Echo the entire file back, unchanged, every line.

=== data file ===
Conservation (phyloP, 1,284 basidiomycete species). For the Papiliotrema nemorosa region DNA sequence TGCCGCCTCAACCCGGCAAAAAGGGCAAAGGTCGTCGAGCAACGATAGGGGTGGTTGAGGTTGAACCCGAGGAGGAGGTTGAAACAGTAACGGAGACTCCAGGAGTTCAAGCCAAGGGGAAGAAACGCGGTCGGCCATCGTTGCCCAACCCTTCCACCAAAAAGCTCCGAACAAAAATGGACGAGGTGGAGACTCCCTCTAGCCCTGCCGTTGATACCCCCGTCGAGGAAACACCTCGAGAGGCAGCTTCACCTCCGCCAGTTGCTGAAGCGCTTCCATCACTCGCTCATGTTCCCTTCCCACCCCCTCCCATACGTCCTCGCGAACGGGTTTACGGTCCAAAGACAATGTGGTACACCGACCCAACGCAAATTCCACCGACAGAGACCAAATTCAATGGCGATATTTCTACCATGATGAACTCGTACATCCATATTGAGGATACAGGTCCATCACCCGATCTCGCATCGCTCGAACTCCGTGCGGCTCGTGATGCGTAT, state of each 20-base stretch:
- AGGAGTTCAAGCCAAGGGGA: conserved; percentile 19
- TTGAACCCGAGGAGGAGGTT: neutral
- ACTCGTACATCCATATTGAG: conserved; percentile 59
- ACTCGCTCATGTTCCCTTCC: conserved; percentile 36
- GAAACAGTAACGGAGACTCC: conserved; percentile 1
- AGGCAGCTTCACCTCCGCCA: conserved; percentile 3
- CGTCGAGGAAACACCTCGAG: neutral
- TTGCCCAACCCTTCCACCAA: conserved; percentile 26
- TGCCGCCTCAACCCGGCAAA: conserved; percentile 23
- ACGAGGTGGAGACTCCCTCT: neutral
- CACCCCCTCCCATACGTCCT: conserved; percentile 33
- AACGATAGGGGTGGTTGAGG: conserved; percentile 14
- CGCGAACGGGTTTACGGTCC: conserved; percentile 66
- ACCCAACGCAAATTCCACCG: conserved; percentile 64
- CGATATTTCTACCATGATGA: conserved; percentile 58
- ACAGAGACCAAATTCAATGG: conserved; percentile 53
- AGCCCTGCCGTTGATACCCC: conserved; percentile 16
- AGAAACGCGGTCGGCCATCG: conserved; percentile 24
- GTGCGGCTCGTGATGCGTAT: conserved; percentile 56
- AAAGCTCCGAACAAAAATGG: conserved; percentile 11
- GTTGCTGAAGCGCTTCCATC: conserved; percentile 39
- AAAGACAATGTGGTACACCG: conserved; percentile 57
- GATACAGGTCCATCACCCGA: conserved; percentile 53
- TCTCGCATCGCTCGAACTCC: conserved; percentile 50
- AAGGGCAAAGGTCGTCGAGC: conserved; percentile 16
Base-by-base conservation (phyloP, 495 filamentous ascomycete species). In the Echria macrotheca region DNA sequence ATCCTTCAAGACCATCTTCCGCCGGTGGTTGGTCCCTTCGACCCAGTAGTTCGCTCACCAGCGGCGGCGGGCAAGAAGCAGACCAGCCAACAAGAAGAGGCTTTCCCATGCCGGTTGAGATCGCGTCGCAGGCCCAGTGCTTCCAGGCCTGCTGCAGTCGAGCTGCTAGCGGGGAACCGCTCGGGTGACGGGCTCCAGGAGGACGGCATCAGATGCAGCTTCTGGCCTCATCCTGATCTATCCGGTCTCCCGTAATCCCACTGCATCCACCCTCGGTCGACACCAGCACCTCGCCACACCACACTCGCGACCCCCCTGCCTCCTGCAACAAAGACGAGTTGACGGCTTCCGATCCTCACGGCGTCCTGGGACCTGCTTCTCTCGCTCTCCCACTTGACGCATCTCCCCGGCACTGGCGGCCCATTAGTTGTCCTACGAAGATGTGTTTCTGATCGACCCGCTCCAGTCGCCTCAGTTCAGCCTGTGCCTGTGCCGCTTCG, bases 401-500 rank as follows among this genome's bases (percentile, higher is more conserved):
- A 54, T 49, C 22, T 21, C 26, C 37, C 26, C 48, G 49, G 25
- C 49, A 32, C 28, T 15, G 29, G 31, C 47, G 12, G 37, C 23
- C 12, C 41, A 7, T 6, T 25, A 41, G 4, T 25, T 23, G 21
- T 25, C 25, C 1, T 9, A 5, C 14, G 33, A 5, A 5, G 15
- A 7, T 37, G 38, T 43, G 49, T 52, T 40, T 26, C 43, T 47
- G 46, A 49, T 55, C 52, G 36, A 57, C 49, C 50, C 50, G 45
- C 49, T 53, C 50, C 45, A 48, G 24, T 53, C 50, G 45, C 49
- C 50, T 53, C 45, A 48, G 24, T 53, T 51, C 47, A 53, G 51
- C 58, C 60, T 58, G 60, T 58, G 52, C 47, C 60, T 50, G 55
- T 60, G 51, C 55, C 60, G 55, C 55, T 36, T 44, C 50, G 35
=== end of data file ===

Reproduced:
Conservation (phyloP, 1,284 basidiomycete species). For the Papiliotrema nemorosa region DNA sequence TGCCGCCTCAACCCGGCAAAAAGGGCAAAGGTCGTCGAGCAACGATAGGGGTGGTTGAGGTTGAACCCGAGGAGGAGGTTGAAACAGTAACGGAGACTCCAGGAGTTCAAGCCAAGGGGAAGAAACGCGGTCGGCCATCGTTGCCCAACCCTTCCACCAAAAAGCTCCGAACAAAAATGGACGAGGTGGAGACTCCCTCTAGCCCTGCCGTTGATACCCCCGTCGAGGAAACACCTCGAGAGGCAGCTTCACCTCCGCCAGTTGCTGAAGCGCTTCCATCACTCGCTCATGTTCCCTTCCCACCCCCTCCCATACGTCCTCGCGAACGGGTTTACGGTCCAAAGACAATGTGGTACACCGACCCAACGCAAATTCCACCGACAGAGACCAAATTCAATGGCGATATTTCTACCATGATGAACTCGTACATCCATATTGAGGATACAGGTCCATCACCCGATCTCGCATCGCTCGAACTCCGTGCGGCTCGTGATGCGTAT, state of each 20-base stretch:
- AGGAGTTCAAGCCAAGGGGA: conserved; percentile 19
- TTGAACCCGAGGAGGAGGTT: neutral
- ACTCGTACATCCATATTGAG: conserved; percentile 59
- ACTCGCTCATGTTCCCTTCC: conserved; percentile 36
- GAAACAGTAACGGAGACTCC: conserved; percentile 1
- AGGCAGCTTCACCTCCGCCA: conserved; percentile 3
- CGTCGAGGAAACACCTCGAG: neutral
- TTGCCCAACCCTTCCACCAA: conserved; percentile 26
- TGCCGCCTCAACCCGGCAAA: conserved; percentile 23
- ACGAGGTGGAGACTCCCTCT: neutral
- CACCCCCTCCCATACGTCCT: conserved; percentile 33
- AACGATAGGGGTGGTTGAGG: conserved; percentile 14
- CGCGAACGGGTTTACGGTCC: conserved; percentile 66
- ACCCAACGCAAATTCCACCG: conserved; percentile 64
- CGATATTTCTACCATGATGA: conserved; percentile 58
- ACAGAGACCAAATTCAATGG: conserved; percentile 53
- AGCCCTGCCGTTGATACCCC: conserved; percentile 16
- AGAAACGCGGTCGGCCATCG: conserved; percentile 24
- GTGCGGCTCGTGATGCGTAT: conserved; percentile 56
- AAAGCTCCGAACAAAAATGG: conserved; percentile 11
- GTTGCTGAAGCGCTTCCATC: conserved; percentile 39
- AAAGACAATGTGGTACACCG: conserved; percentile 57
- GATACAGGTCCATCACCCGA: conserved; percentile 53
- TCTCGCATCGCTCGAACTCC: conserved; percentile 50
- AAGGGCAAAGGTCGTCGAGC: conserved; percentile 16
Base-by-base conservation (phyloP, 495 filamentous ascomycete species). In the Echria macrotheca region DNA sequence ATCCTTCAAGACCATCTTCCGCCGGTGGTTGGTCCCTTCGACCCAGTAGTTCGCTCACCAGCGGCGGCGGGCAAGAAGCAGACCAGCCAACAAGAAGAGGCTTTCCCATGCCGGTTGAGATCGCGTCGCAGGCCCAGTGCTTCCAGGCCTGCTGCAGTCGAGCTGCTAGCGGGGAACCGCTCGGGTGACGGGCTCCAGGAGGACGGCATCAGATGCAGCTTCTGGCCTCATCCTGATCTATCCGGTCTCCCGTAATCCCACTGCATCCACCCTCGGTCGACACCAGCACCTCGCCACACCACACTCGCGACCCCCCTGCCTCCTGCAACAAAGACGAGTTGACGGCTTCCGATCCTCACGGCGTCCTGGGACCTGCTTCTCTCGCTCTCCCACTTGACGCATCTCCCCGGCACTGGCGGCCCATTAGTTGTCCTACGAAGATGTGTTTCTGATCGACCCGCTCCAGTCGCCTCAGTTCAGCCTGTGCCTGTGCCGCTTCG, bases 401-500 rank as follows among this genome's bases (percentile, higher is more conserved):
- A 54, T 49, C 22, T 21, C 26, C 37, C 26, C 48, G 49, G 25
- C 49, A 32, C 28, T 15, G 29, G 31, C 47, G 12, G 37, C 23
- C 12, C 41, A 7, T 6, T 25, A 41, G 4, T 25, T 23, G 21
- T 25, C 25, C 1, T 9, A 5, C 14, G 33, A 5, A 5, G 15
- A 7, T 37, G 38, T 43, G 49, T 52, T 40, T 26, C 43, T 47
- G 46, A 49, T 55, C 52, G 36, A 57, C 49, C 50, C 50, G 45
- C 49, T 53, C 50, C 45, A 48, G 24, T 53, C 50, G 45, C 49
- C 50, T 53, C 45, A 48, G 24, T 53, T 51, C 47, A 53, G 51
- C 58, C 60, T 58, G 60, T 58, G 52, C 47, C 60, T 50, G 55
- T 60, G 51, C 55, C 60, G 55, C 55, T 36, T 44, C 50, G 35